Technology is constantly evolving, which makes continuous learning key to moving in this space – always be on top of the latest trends, tools, and technologies through online courses, workshops, seminars, and reading industry publications. It is critical also to build a strong professional network within the technology industry. You can do this by attending events, joining online communities, and connecting with professionals in this field, as this can lead to new opportunities, mentorship, and valuable insights.

What barriers for women working in tech are still to be overcome?

The main barrier is the lack of inspiration and role models of women in technology leadership. Many young women may not see themselves as fitting into the tech community or envision themselves pursuing roles in this sector because they haven’t been exposed to the representation of women thriving in these fields.

With visible female role models and mentors in tech, it’s easier for women to imagine themselves succeeding in such roles or even considering them as viable career options. The absence of women in leadership positions further reinforces the perception that tech is a male-dominated domain. As a result, many women may not feel inspired or encouraged to pursue careers in technology, leading to a significant gender disparity across the industry.

What do you think companies can do to support and progress the careers of women working in technology?

Companies should highlight and celebrate the achievements of women in technology to inspire and empower other women in the industry. They should also provide mentorship and sponsorship programs to provide valuable support and guidance for women within their businesses. Hosting networking events, workshops, and affinity groups to help foster a sense of belonging and camaraderie among women in the organisation.

In an ideal world, how would you improve gender diversity in tech?

I would start with education, promoting STEM programmes and interest among girls from a young age, and providing opportunities for hands-on learning, exposure to role models, and mentorship programs to encourage girls to pursue interests in technology fields. At the company level, I would push to establish leadership commitment to gender diversity as a way to ensure women’s inclusion in initiatives that are part of the organisation’s strategic priorities. This will ideally foster a pipeline of diverse leadership talent that will help identify and develop high-potential women for executive roles in tech.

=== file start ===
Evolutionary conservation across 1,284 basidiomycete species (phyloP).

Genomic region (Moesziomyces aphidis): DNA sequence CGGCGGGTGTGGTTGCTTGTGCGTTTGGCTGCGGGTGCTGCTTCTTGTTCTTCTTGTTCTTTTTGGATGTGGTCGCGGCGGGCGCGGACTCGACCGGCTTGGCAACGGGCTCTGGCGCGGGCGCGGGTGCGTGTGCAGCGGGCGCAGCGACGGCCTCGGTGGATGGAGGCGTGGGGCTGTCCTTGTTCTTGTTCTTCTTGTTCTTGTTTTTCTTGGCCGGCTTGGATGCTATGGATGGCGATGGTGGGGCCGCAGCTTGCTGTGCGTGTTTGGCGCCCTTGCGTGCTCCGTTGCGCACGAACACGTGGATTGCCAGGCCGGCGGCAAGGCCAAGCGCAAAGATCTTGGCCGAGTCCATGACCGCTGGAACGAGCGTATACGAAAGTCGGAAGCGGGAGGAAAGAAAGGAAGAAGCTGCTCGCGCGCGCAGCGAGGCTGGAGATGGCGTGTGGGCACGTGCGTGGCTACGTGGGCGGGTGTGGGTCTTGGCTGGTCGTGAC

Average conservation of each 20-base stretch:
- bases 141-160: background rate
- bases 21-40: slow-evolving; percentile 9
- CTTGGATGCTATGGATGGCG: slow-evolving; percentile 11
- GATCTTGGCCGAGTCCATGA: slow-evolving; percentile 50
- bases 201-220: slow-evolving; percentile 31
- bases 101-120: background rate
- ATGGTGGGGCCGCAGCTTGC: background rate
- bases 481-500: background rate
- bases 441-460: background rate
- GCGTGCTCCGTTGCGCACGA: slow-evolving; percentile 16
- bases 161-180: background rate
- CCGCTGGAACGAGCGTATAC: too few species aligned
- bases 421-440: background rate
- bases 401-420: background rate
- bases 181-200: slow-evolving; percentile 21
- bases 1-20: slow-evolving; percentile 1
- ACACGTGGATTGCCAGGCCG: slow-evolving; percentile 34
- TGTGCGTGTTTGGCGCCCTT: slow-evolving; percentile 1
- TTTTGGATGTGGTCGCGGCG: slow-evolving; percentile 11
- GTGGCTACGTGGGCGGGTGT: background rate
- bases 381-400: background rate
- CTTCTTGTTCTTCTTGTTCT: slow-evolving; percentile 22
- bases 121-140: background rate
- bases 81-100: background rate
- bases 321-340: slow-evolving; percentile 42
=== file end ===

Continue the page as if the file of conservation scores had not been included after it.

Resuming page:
What resources do you recommend for women working in tech, e.g. podcasts, networking events, books, conferences, websites etc?

The good news is that there are more and more valuable resources to support people (men and women) in their professional tech development and networking. Specifically focused on educational tools for women, Girls Who Code is an organisation with the mission to close the gender gap in technology and change the image of what a programmer looks like and does. It offers many relevant programs worldwide, including summer immersion courses, specialised campus programs, after-school clubs, college loops and several books, to help girls learn and develop a career in technology.

The Women in Tech series of events, summits and seminars, which are organised worldwide, are also a good reference point, as they empower women attending those events to learn new skills, make valuable connections, discuss innovative trends, promote intersectionality, and access motivational leaders.

Read more from our other inspirational profiles here.